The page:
A few hours before Smokey Tails, a new BBQ restaurant slap bang in the middle of Hoxton Square in east London, opens to the world, its proprietor is lying in a banquette with my phone in his hand musing about the late (and very great) British chef, Keith Floyd. "Floyd just had that vibe right," Seth Troxler tells me. "He got that food is about bringing people together. And that's what I want to do here."
The DJ, producer, bon vivant, and now restaurateur, had invited THUMP down to his new joint for a quick chat just before the whole world was allowed to get a taste of Troxler's fried chicken, ribs, and incredibly strong cocktails. Now, when we got there, Seth'd just finished a hearty plate of ravioli and he had a new business venture opening in a few hours, so, understandably, he was a little tired. He still had a good stab at answering my questions, and it was good to know that we shared a favourite TV chef.
"I grew up sort of poor," Seth told me, "so eating out wasn't something we did very often. But I remember going to big family barbecues, and cook outs and that atmosphere is what Smokey Tails is about." Having now eaten there, I can confirm that it's slightly more convivial than sharing an underdone sausage with your aunt Sue over a garden-temperature can of lager on a weed-infested slab of cracked patio, but there's no denying— the vibe is right.
Ushered to our tables by Seth—a man who it must be said is an excellent host—the prosecco started flowing, the room started filling, and course after course of really good BBQ food arrived in front of the assembled few. I mean, I don't know how to review restaurants properly. Are you meant to talk about the food itself or the atmosphere or the other people in the room or the waiters or what the toilets are like or how nice the cutlery is or if sparkling water refills are free? What, I wondered, does the Guardian's restaurant critic Jay Rayner think about when he's tucking into his sixth dinner out of the week?
Maybe, I decided, after the fifth of Seth's specially created cocktails, Jay Rayner thinks about the inherent difficulty of writing about food. Eating food is an inherently visceral experience, and the potency of that experience is lost as soon as you apply language to it, even though we can only really process said experience in any real way through the medium of language. Think about: would chipotle mayo taste like chiptole mayo if we didn't have the words "chipotle" or "mayo"? That's what I think Jay Rayner thinks about. Let me know, Jay.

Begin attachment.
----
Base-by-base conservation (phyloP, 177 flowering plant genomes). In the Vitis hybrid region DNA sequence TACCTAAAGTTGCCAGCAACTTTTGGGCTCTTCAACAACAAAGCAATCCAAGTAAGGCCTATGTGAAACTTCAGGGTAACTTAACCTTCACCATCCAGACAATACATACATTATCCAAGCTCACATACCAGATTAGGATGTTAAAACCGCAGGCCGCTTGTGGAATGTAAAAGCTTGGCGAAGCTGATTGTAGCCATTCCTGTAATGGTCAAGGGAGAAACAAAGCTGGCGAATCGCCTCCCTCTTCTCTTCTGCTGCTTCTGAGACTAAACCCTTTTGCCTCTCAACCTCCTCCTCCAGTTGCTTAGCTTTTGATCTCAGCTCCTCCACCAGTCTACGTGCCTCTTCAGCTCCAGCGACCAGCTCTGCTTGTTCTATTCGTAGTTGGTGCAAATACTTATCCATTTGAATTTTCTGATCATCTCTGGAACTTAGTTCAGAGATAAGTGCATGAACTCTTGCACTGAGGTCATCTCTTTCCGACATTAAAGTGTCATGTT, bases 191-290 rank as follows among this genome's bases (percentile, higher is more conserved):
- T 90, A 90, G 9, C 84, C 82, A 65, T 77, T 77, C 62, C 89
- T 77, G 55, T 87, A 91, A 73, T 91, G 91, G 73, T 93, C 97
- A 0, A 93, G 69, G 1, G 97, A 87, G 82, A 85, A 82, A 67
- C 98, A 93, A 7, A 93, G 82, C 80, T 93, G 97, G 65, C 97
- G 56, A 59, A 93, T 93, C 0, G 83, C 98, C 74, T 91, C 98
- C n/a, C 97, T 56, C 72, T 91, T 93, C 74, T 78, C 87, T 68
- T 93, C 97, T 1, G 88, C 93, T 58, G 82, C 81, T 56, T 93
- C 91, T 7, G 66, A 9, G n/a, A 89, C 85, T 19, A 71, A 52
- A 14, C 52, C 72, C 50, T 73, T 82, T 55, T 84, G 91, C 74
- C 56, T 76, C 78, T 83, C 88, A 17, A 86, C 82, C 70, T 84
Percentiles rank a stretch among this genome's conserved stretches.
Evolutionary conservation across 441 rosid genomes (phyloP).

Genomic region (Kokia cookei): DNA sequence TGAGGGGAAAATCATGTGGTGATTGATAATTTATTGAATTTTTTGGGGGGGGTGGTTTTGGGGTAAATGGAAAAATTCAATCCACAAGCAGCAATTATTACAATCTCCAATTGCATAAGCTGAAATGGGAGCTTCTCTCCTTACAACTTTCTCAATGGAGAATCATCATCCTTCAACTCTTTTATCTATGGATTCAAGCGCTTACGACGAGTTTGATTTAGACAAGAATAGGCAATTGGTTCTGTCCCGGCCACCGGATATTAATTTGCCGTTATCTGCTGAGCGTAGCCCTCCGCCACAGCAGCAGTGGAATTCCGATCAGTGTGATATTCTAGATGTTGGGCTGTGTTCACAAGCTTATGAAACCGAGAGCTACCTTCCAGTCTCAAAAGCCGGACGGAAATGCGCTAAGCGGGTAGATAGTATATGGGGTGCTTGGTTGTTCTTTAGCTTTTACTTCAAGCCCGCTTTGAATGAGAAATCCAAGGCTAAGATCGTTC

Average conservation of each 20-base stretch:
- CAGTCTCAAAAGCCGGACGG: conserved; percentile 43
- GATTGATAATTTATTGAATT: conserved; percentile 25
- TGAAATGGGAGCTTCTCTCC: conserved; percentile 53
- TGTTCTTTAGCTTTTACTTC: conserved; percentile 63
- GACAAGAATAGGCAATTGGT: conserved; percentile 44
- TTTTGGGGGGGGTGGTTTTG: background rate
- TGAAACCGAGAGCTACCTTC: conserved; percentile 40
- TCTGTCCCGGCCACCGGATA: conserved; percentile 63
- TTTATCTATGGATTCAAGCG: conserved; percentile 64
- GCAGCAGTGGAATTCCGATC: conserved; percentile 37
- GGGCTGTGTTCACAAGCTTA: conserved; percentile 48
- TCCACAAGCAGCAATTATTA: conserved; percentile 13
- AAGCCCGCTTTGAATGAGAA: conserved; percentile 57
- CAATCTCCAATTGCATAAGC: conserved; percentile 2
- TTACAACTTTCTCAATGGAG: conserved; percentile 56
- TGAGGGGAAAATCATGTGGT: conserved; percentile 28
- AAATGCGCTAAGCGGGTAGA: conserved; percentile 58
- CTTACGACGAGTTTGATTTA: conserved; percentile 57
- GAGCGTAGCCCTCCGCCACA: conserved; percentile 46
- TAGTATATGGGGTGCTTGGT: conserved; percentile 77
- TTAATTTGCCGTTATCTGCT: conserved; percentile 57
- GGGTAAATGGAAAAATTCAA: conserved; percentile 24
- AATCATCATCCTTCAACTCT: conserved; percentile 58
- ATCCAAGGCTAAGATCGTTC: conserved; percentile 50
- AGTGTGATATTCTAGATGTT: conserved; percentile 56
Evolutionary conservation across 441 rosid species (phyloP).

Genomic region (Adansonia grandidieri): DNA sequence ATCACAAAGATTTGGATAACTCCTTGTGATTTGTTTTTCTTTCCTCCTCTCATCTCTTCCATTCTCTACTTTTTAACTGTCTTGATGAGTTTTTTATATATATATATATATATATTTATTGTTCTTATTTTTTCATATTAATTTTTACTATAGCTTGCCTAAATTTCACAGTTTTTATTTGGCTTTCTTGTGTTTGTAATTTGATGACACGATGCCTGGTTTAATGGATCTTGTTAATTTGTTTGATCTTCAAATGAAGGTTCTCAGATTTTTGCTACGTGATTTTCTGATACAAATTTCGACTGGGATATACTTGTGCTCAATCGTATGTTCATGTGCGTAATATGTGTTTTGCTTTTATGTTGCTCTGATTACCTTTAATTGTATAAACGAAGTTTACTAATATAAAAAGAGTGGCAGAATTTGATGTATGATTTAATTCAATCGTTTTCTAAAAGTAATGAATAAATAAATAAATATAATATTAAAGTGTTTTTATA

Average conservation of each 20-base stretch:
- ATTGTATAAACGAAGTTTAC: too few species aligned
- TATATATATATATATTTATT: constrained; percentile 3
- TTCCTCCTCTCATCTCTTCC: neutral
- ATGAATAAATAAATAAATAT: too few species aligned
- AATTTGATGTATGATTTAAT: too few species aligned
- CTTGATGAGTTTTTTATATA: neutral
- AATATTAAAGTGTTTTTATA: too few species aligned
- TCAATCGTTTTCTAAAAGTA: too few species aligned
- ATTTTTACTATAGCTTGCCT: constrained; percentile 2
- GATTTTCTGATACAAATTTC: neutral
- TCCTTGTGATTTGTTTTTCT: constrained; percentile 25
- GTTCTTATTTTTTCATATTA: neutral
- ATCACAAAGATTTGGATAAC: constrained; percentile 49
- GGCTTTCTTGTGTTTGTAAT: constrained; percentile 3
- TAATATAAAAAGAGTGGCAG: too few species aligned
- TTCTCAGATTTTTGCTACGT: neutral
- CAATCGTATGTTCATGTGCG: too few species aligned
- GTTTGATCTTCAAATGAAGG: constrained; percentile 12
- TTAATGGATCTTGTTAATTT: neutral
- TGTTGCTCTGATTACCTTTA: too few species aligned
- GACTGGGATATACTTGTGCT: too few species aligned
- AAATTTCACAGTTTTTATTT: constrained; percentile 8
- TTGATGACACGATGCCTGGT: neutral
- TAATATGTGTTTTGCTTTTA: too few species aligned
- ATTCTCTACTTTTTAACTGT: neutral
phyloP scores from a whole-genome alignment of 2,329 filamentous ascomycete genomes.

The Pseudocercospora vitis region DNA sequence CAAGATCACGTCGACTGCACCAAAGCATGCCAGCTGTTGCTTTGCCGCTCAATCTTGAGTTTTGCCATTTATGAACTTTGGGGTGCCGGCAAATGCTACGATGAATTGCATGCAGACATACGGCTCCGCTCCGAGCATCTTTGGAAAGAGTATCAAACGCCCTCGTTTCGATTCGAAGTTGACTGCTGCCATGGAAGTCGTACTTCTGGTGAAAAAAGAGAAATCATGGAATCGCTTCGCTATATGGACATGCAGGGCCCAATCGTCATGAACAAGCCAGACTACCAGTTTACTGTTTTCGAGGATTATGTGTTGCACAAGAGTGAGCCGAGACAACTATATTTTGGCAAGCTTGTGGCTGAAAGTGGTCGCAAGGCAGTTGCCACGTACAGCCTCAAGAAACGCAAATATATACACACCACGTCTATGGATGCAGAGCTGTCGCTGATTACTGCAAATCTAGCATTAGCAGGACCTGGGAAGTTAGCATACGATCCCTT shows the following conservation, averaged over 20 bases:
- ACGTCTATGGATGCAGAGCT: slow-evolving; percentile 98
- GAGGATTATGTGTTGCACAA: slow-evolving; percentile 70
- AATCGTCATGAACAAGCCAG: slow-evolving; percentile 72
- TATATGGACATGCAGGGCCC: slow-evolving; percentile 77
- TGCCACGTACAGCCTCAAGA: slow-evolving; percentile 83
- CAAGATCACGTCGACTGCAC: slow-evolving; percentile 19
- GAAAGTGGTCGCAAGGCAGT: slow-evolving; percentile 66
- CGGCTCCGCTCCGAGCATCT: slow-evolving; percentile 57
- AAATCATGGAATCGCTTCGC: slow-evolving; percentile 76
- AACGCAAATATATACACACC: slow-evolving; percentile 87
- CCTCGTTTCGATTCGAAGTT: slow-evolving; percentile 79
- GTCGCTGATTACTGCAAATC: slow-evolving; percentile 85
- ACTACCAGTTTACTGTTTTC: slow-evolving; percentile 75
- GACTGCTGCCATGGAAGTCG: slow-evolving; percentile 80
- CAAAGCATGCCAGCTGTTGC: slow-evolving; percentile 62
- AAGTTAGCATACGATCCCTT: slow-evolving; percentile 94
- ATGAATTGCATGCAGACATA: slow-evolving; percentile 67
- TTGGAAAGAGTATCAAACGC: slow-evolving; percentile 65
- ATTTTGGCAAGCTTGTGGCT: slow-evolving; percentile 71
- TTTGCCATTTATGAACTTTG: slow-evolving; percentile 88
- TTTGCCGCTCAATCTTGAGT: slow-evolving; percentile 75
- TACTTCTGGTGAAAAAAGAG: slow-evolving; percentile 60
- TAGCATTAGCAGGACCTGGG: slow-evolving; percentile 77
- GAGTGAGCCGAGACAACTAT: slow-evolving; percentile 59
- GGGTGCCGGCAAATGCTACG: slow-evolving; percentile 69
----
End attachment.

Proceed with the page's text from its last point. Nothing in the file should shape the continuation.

He might just tell me to tell you about the food, so let me do that. We started with a plump little brioche bun stuffed with Troxler family pulled pork. Pulled pork is still good, even though you can buy five kilo sacks in Iceland now, so that was a nice way to begin proceedings. Next up was a wodge of macaroni and cheese (and no, I will not lower myself to calling it "mac and cheese") served with Grandma T's fried chicken and some curiously smokey tomatoes. They tasted a bit like what I imagine the tomato-tobacco hybrid the Simpsons created to have done. But nicer than that. Because they weren't stuffed with tobacco. After that it was time for a batch of plump, soft, perfectly cremated aubergines to arrive. Now, as anyone who's ever tried to cook one of the fuckers knows, getting aubergine's right is really tricky. These were fantastic. Well done Seth!
After the veggie interlude we were presented with some gloriously sticky ribs. Ribs are a strange one, and I don't think I really get the enduring popularity of them, but the glaze was good, and the glaze is always the best bit, because if we're honest, the meat is never that good. Please point me in the direction of amazing rib places though, for I'm fully prepared to accept that maybe I am at fault, not ribs. They came served with absolutely banging fries. Chips are obviously better than fries but good fries are better than mediocre chips, and these fries were even better than the pretty good bag of chip shop chips I gorged on in bed on Wednesday evening.
With one course left, Seth'd left me feeling pleasantly full. The cocktails were in full flow and the beer seemed never ending and everyone around me had that curiously gauzy look of the well fed about them. Then pudding came. Oh. My. God. Just look at it:
Best pudding ever.
So, Smokey Tails, Seth Troxler's restaurant was nice. Thanks for having me, Seth.